Thyroid UK
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New member 'help' with info re. meds please

New member 'help' with info re. meds please

Just been diagnosed with subclinical hyperthyroidism and prescribed with - 10 mgs carbimazole. I have had many symptoms for 15 years or so but never been given medication before. I've been reading about the weight gain caused by carbimazole and I'm very reluctant to start, as I have a constant struggle with my weight.

Are there any alternatives to these meds which don't cause weight gain? My T3+4 are normal but my TSH is low and feeling faint and shakey has worsened recently. Apparently I now have a fast heart rate but I've never had this before.

Cheers Angi

7 Replies

As I understand, the issue is not that carbimazole itself cause weight gain, but that low thyroid hormones levels can do so. We do get people who have been started on carbimazole and left on their relatively high starting dose for a long time. So, instead of the thyroid hormone levels dropping to a sensible level and then the carbimazole reduced, they are left while the thyroid hormone levels drop too far.

I am somewhat surprised at you getting carbimazole with subclinical hyperthyroidism and "normal" T3 and T4. Have you got your actual results - and their reference ranges? (We get very suspicious of the word "normal" having seen it used to cover almost any result!)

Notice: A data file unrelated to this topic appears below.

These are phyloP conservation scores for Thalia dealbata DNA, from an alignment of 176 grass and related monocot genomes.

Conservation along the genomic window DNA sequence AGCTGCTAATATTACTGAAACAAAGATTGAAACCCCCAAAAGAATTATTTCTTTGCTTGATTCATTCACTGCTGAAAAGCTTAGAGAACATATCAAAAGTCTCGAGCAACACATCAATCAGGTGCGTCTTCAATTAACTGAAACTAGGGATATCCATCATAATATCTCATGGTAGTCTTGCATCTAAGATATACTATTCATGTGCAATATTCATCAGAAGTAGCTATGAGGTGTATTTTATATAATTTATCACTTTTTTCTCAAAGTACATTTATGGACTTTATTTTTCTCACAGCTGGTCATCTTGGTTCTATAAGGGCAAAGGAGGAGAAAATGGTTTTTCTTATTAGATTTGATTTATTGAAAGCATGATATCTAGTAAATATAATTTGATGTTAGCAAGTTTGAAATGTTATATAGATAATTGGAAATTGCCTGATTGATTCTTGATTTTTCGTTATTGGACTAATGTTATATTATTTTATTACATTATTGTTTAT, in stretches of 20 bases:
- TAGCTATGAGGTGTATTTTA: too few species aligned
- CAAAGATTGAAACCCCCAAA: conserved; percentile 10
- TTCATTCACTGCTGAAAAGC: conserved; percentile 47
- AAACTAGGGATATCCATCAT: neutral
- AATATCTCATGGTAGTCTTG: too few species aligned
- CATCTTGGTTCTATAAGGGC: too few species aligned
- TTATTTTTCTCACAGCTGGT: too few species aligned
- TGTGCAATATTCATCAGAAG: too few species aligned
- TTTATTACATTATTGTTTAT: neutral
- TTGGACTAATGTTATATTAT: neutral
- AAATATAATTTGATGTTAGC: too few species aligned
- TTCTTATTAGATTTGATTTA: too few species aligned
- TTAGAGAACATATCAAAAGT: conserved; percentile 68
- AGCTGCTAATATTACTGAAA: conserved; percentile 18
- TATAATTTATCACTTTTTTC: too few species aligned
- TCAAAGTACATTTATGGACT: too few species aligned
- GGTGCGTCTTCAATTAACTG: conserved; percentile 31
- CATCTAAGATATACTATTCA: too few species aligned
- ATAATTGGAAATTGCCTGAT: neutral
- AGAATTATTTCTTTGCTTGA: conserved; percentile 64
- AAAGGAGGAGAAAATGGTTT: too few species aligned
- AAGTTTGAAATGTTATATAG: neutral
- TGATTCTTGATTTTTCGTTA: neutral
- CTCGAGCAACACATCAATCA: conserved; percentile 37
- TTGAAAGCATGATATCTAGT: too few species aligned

Are you taking any other medicines or supplements?



I agree with what Rod says.

If your T4 and T3 are normal perhaps it's not your thyroid that's causing your symptoms. There are other reasons for a low TSH. Have they tested your pituitary function just to be on the safe side?

If you are having difficulty with your weight, I am surprised they think it's hyperthyroidism. If you were losing weight without trying I might start thinking hyperthyroidism, but you mention you are having trouble with weight gain. I wonder if there is something else going on here.

By the way, I'm not a doctor and have no medical training; these are just questions I'd want to be asking if I were in your shoes.

Sorry I couldn't be more help.

Carolyn x


Hi Carolyn,

Thanks for your reply. Ultrasound testing found a 'multinodular goiter' that is causing the

early stages of 'subclinical hyperthyroidism' apparently. My TSH levels have been getting

increasingly lower for the past 7 years at least, whilst the T3 & 4 have always remained within

normal levels.

For the past 16 years I've suffered bouts of itching skin for no apparent reason which I

believed was allergy based but have just been informed it's down to the thyroid disorder.

I have had intermitent light headedness, shakiness and dizzyness - but other causes have

always been put forward. Today I was told THESE symptoms are also caused by the thyroid

problem. I have been stuggling with weight problems over the past 10 yrs. I was unaware that

my thyroid (might) be the cause - but in fact, it might not.

However after researching the newly prescribed medication, every blog I read claimed;